MURDER USA PG Cops Want Leo Gonzalez for attempted homicide; become a bounty hunter and get a reward
TEMPLE HILLS, MD. — Not every criminal who wants to commit murder in Prince George’s County, Md., is good at it or perhaps just needs more practice. The Prince Georges County Police wouldn’t be putting forth an effort to find accused drug dealer Leo Faisal Gonzalez if some idiot in the Maryland District Court system didn’t allow him out of jail on bail on Dec. 14, 2016, the same day he was arrested and jailed on charges of distributing drugs by Prince George’s Police Officer Hitchens.
Gonzalez entered a guilty plea to vehicle theft in a plea agreement with Prince Georges County States Attorney Angela Alsobrooks on Oct. 7, 2016, and was sentenced in this sweet deal approved by the Cup Cake Prosecutor of Upper Marlboro to five years in prison with all but one day suspended. Even that one day was waived when he was given credit to be placed on supervised probation for three years. All bench warrants were rescinded. The Judge signed an order for $400 in restitution. On Dec. 8, 2016, Judge McKee signed a warrant for Gonzalez ordering him held in jail with no bond. But still, he was released. Either court records are bungled, or incompetent officials run the judicial system of Maryland’s Alice in Wonderland courts.
Having gotten all the above out of the way, here is the rest of the story:
PG County Police reports that their Detectives are working to find and arrest Leo Gonzalez who is wanted in connection with a non-fatal shooting in Temple Hills.
Police say that on November 30, 2016, PG Police officers responded to the 3800 block of 26th Avenue in Temple Hills for the report of a shooting. They found the victim in the roadway suffering from gunshot wounds.
Aside from generally having cash money and drugs, drug dealers in PG County also have vast quantities of firearms which they use often and frequently miss their intended objects as they fire their weapons like the thugs on TV and the movies. It’s all about style and thuggery, not being proficient.
On April 1, 2014, Gonzalez was charged with five counts of drug possession with the intent to distribute and associated charges. In a plea deal with PG Prosecutor Angela Alsobrooks, two drug dealing charges were dropped, and three others were put on the Stet Docket.
During the investigation, Gonzalez was developed as the suspect, likely due to his name being uttered by the guy who failed to croak. The preliminary investigation reveals the victim and suspect are acquaintances. The word “acquaintances” is police code word for “another drug dealer.”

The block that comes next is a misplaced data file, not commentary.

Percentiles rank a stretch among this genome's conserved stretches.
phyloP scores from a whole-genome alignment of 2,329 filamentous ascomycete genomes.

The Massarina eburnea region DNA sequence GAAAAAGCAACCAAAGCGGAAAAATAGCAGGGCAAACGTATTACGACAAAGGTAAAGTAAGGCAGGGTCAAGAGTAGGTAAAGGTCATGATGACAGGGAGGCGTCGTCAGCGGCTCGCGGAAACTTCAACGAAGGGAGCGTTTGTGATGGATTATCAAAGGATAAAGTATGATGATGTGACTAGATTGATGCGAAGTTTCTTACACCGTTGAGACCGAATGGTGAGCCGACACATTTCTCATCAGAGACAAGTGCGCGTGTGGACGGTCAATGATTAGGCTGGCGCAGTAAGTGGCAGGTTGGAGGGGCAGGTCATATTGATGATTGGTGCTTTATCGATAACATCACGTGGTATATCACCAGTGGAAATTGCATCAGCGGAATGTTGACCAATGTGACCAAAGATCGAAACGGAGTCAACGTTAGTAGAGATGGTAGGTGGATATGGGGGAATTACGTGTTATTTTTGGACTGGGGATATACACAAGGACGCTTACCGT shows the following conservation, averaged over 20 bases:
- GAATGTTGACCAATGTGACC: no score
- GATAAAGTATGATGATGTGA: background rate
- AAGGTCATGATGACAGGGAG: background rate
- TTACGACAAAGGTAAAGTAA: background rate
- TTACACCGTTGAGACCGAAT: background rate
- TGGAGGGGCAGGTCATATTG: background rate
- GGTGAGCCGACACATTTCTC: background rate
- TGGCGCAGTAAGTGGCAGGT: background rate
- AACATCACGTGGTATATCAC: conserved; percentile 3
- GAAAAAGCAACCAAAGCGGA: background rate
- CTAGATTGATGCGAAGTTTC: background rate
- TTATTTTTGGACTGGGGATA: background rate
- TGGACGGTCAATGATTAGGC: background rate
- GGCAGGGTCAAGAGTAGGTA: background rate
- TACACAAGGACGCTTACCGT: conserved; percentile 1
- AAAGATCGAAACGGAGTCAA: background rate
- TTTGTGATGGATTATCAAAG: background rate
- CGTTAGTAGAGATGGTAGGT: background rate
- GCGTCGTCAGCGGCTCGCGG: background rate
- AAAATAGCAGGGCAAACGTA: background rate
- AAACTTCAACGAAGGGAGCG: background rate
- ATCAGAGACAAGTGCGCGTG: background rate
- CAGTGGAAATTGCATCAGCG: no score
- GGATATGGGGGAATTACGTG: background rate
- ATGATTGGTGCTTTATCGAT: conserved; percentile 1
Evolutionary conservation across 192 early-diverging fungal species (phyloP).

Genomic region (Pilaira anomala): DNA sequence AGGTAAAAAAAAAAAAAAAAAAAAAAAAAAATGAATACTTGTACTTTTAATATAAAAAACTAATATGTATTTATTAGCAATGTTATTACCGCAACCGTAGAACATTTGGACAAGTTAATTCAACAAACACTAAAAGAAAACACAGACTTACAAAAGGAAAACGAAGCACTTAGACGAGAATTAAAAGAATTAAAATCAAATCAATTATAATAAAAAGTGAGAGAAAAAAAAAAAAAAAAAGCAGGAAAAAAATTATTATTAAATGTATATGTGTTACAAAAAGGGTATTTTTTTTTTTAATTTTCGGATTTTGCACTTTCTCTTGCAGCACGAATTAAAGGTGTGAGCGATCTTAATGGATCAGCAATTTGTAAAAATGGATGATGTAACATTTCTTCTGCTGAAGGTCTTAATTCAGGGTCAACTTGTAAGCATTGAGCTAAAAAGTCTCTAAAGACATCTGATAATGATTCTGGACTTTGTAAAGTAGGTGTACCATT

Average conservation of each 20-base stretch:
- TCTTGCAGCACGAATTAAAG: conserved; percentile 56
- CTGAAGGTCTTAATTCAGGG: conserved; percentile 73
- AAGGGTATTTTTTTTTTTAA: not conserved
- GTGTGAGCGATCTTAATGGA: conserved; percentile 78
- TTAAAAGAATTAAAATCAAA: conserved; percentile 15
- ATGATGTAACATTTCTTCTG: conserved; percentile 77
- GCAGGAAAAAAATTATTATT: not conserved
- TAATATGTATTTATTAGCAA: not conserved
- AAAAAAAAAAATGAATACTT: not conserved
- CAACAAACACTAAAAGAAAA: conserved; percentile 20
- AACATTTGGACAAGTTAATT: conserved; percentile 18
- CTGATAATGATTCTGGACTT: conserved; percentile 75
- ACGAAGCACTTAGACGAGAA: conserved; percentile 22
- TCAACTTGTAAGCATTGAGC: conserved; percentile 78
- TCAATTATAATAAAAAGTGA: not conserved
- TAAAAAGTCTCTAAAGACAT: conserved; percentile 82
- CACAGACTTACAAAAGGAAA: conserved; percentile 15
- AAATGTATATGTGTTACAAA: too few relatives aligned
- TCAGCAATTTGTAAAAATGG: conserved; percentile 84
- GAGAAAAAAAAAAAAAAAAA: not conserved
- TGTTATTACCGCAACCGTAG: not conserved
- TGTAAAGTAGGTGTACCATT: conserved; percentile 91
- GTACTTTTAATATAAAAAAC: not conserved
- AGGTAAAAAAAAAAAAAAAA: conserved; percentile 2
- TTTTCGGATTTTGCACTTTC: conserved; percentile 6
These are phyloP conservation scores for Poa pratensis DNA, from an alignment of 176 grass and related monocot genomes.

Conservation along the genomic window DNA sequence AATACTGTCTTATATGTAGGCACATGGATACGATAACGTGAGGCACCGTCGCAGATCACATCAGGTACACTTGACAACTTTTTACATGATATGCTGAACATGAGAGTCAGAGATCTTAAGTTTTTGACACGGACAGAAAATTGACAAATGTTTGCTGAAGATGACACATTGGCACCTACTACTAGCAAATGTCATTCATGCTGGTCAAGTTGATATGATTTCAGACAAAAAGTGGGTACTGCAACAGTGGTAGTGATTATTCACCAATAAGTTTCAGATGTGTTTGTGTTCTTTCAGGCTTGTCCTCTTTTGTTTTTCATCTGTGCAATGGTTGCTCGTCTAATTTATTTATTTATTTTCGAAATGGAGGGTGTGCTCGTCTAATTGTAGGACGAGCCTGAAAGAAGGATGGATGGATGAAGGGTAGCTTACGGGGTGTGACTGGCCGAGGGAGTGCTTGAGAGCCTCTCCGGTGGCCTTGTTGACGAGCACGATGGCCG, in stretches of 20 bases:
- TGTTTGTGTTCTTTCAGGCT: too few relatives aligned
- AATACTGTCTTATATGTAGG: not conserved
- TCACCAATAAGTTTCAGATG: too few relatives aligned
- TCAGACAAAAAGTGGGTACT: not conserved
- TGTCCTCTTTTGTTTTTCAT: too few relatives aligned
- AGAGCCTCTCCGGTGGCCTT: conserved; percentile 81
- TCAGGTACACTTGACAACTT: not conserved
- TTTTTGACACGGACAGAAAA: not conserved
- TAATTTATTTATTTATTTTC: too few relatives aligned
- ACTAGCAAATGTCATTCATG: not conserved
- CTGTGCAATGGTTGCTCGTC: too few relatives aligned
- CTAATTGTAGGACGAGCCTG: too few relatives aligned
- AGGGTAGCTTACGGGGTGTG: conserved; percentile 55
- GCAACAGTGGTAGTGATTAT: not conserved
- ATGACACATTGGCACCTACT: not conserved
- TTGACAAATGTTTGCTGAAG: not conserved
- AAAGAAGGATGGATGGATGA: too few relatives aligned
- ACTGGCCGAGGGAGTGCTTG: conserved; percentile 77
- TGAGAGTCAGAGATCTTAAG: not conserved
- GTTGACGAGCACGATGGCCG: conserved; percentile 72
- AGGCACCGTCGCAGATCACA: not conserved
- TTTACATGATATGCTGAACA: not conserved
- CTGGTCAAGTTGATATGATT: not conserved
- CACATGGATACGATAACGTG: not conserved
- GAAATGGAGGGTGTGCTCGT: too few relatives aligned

If you have any information on this suspect, please call our Regional Investigation Division at (301) 749-5064 or Crime Solvers 1(866) 411- TIPS. You will not have to give your name.
The police didn’t talk about a cash reward, but if you know something, call the tip line and here is another tip. When Gonzalez was booked for drug dealing, his address was 2737 Iverson Street in Temple Hills, Md. A significant amount of cash, up to $25,000 is often offered as a reward. Anyone in need of a new car can go on the hunt for Gonzalez.
Like many drug dealers in the area, Gonzalez drives a fast vehicle with tinted windows. On Dec.13, 2016, he was stopped and ticketed by a Prince George’s County Sheriff’s Deputy for operating with too dark a tint on his windows while driving on Suitland Road at Silver Hill Road. He was operating a 2013 Dodge.
The Dodge might have a few dents in it, as he was also charged with driving at a more than reasonable and prudent speed and failing to reduce speed to avoid a collision.
Those who want to become bounty hunters and look for Gonzalez might keep in mind that he spends time in Allegany County and has to appear for a trial in District Court in Cumberland, Md., on March 14, 2017. He was charged by Maryland State Police Trooper First Class Christopher D. Shrout with possession of more than 10 grams of pot on Nov. 12, 2016. Gonzalez has hired Greenbelt attorney John M. McKenna to defend him the case, as well as the unlawful taking of the motor vehicle that resulted in the 2016 plea bargain; showing that he values his freedom enough to skip the often-ineffective public defenders, who are free for most drug dealers.
On April 1, 2014, Gonzalez was charged with five counts of drug possession with the intent to distribute and associated charges. In a plea deal with PG Prosecutor Angela Alsobrooks, two drug dealing charges were dropped, and three others were put on the Stet Docket. No fine and no time and a taxpayer provided attorney cut the deal for him with the States Attorney.